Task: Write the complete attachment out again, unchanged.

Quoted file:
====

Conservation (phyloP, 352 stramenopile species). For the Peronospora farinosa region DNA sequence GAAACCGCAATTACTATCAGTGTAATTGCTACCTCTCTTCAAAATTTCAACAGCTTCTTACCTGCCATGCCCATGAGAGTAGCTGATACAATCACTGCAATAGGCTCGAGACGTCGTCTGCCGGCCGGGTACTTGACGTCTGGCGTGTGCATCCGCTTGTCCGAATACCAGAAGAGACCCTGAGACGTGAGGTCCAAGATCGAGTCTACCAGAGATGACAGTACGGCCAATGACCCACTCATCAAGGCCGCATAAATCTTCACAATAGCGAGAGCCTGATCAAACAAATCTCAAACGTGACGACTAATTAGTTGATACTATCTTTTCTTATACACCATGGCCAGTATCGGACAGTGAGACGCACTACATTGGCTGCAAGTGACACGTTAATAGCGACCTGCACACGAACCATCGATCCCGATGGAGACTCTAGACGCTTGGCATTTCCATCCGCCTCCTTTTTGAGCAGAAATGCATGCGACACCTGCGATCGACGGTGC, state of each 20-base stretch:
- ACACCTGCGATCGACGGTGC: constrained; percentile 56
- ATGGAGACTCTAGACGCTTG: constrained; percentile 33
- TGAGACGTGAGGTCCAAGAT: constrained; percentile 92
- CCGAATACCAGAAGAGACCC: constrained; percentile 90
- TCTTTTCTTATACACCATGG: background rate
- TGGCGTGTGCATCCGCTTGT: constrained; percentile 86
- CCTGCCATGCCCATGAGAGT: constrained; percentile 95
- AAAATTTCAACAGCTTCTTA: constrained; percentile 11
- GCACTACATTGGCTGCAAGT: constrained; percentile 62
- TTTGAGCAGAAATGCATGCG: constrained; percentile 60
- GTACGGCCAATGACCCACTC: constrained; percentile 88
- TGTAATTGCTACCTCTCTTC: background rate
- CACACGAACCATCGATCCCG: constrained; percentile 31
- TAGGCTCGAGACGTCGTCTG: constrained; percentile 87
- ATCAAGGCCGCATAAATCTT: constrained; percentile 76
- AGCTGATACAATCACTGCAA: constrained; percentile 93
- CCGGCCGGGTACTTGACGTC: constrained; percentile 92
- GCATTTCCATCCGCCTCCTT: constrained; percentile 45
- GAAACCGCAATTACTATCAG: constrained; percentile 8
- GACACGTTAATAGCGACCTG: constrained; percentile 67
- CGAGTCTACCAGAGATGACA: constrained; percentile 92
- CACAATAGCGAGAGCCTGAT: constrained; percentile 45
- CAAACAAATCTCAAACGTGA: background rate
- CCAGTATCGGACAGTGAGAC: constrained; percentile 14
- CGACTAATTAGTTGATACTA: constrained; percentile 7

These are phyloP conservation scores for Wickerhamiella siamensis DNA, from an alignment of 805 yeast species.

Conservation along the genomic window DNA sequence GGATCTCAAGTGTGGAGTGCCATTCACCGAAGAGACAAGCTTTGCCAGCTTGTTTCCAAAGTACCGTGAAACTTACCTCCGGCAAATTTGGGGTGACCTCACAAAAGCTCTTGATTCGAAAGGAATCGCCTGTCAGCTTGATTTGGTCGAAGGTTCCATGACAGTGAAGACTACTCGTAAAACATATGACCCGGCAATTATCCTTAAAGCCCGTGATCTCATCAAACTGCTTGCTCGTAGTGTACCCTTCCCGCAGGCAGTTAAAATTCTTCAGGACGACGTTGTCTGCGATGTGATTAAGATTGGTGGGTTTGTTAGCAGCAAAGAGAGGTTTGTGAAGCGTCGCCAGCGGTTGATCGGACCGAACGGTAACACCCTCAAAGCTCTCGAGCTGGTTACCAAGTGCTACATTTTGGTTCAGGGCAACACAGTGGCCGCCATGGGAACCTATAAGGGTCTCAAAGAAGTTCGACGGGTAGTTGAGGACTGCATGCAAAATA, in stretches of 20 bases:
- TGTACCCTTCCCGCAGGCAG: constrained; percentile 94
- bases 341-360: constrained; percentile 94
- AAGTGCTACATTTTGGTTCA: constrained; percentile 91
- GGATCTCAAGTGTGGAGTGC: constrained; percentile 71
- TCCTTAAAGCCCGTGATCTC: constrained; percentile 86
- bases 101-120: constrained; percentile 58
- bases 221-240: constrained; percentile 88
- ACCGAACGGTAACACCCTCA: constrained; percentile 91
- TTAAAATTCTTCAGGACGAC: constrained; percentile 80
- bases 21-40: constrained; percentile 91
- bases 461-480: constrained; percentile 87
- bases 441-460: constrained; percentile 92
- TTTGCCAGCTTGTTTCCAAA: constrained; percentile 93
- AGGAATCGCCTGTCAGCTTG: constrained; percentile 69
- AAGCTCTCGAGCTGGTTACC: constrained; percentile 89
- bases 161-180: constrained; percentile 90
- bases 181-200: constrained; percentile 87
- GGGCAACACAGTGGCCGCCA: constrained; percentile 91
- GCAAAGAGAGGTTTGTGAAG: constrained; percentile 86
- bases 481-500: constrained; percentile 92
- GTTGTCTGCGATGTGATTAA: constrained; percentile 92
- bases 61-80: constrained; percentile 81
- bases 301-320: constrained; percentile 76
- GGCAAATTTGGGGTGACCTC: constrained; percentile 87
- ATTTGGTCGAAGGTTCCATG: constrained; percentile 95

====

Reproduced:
Conservation (phyloP, 352 stramenopile species). For the Peronospora farinosa region DNA sequence GAAACCGCAATTACTATCAGTGTAATTGCTACCTCTCTTCAAAATTTCAACAGCTTCTTACCTGCCATGCCCATGAGAGTAGCTGATACAATCACTGCAATAGGCTCGAGACGTCGTCTGCCGGCCGGGTACTTGACGTCTGGCGTGTGCATCCGCTTGTCCGAATACCAGAAGAGACCCTGAGACGTGAGGTCCAAGATCGAGTCTACCAGAGATGACAGTACGGCCAATGACCCACTCATCAAGGCCGCATAAATCTTCACAATAGCGAGAGCCTGATCAAACAAATCTCAAACGTGACGACTAATTAGTTGATACTATCTTTTCTTATACACCATGGCCAGTATCGGACAGTGAGACGCACTACATTGGCTGCAAGTGACACGTTAATAGCGACCTGCACACGAACCATCGATCCCGATGGAGACTCTAGACGCTTGGCATTTCCATCCGCCTCCTTTTTGAGCAGAAATGCATGCGACACCTGCGATCGACGGTGC, state of each 20-base stretch:
- ACACCTGCGATCGACGGTGC: constrained; percentile 56
- ATGGAGACTCTAGACGCTTG: constrained; percentile 33
- TGAGACGTGAGGTCCAAGAT: constrained; percentile 92
- CCGAATACCAGAAGAGACCC: constrained; percentile 90
- TCTTTTCTTATACACCATGG: background rate
- TGGCGTGTGCATCCGCTTGT: constrained; percentile 86
- CCTGCCATGCCCATGAGAGT: constrained; percentile 95
- AAAATTTCAACAGCTTCTTA: constrained; percentile 11
- GCACTACATTGGCTGCAAGT: constrained; percentile 62
- TTTGAGCAGAAATGCATGCG: constrained; percentile 60
- GTACGGCCAATGACCCACTC: constrained; percentile 88
- TGTAATTGCTACCTCTCTTC: background rate
- CACACGAACCATCGATCCCG: constrained; percentile 31
- TAGGCTCGAGACGTCGTCTG: constrained; percentile 87
- ATCAAGGCCGCATAAATCTT: constrained; percentile 76
- AGCTGATACAATCACTGCAA: constrained; percentile 93
- CCGGCCGGGTACTTGACGTC: constrained; percentile 92
- GCATTTCCATCCGCCTCCTT: constrained; percentile 45
- GAAACCGCAATTACTATCAG: constrained; percentile 8
- GACACGTTAATAGCGACCTG: constrained; percentile 67
- CGAGTCTACCAGAGATGACA: constrained; percentile 92
- CACAATAGCGAGAGCCTGAT: constrained; percentile 45
- CAAACAAATCTCAAACGTGA: background rate
- CCAGTATCGGACAGTGAGAC: constrained; percentile 14
- CGACTAATTAGTTGATACTA: constrained; percentile 7

These are phyloP conservation scores for Wickerhamiella siamensis DNA, from an alignment of 805 yeast species.

Conservation along the genomic window DNA sequence GGATCTCAAGTGTGGAGTGCCATTCACCGAAGAGACAAGCTTTGCCAGCTTGTTTCCAAAGTACCGTGAAACTTACCTCCGGCAAATTTGGGGTGACCTCACAAAAGCTCTTGATTCGAAAGGAATCGCCTGTCAGCTTGATTTGGTCGAAGGTTCCATGACAGTGAAGACTACTCGTAAAACATATGACCCGGCAATTATCCTTAAAGCCCGTGATCTCATCAAACTGCTTGCTCGTAGTGTACCCTTCCCGCAGGCAGTTAAAATTCTTCAGGACGACGTTGTCTGCGATGTGATTAAGATTGGTGGGTTTGTTAGCAGCAAAGAGAGGTTTGTGAAGCGTCGCCAGCGGTTGATCGGACCGAACGGTAACACCCTCAAAGCTCTCGAGCTGGTTACCAAGTGCTACATTTTGGTTCAGGGCAACACAGTGGCCGCCATGGGAACCTATAAGGGTCTCAAAGAAGTTCGACGGGTAGTTGAGGACTGCATGCAAAATA, in stretches of 20 bases:
- TGTACCCTTCCCGCAGGCAG: constrained; percentile 94
- bases 341-360: constrained; percentile 94
- AAGTGCTACATTTTGGTTCA: constrained; percentile 91
- GGATCTCAAGTGTGGAGTGC: constrained; percentile 71
- TCCTTAAAGCCCGTGATCTC: constrained; percentile 86
- bases 101-120: constrained; percentile 58
- bases 221-240: constrained; percentile 88
- ACCGAACGGTAACACCCTCA: constrained; percentile 91
- TTAAAATTCTTCAGGACGAC: constrained; percentile 80
- bases 21-40: constrained; percentile 91
- bases 461-480: constrained; percentile 87
- bases 441-460: constrained; percentile 92
- TTTGCCAGCTTGTTTCCAAA: constrained; percentile 93
- AGGAATCGCCTGTCAGCTTG: constrained; percentile 69
- AAGCTCTCGAGCTGGTTACC: constrained; percentile 89
- bases 161-180: constrained; percentile 90
- bases 181-200: constrained; percentile 87
- GGGCAACACAGTGGCCGCCA: constrained; percentile 91
- GCAAAGAGAGGTTTGTGAAG: constrained; percentile 86
- bases 481-500: constrained; percentile 92
- GTTGTCTGCGATGTGATTAA: constrained; percentile 92
- bases 61-80: constrained; percentile 81
- bases 301-320: constrained; percentile 76
- GGCAAATTTGGGGTGACCTC: constrained; percentile 87
- ATTTGGTCGAAGGTTCCATG: constrained; percentile 95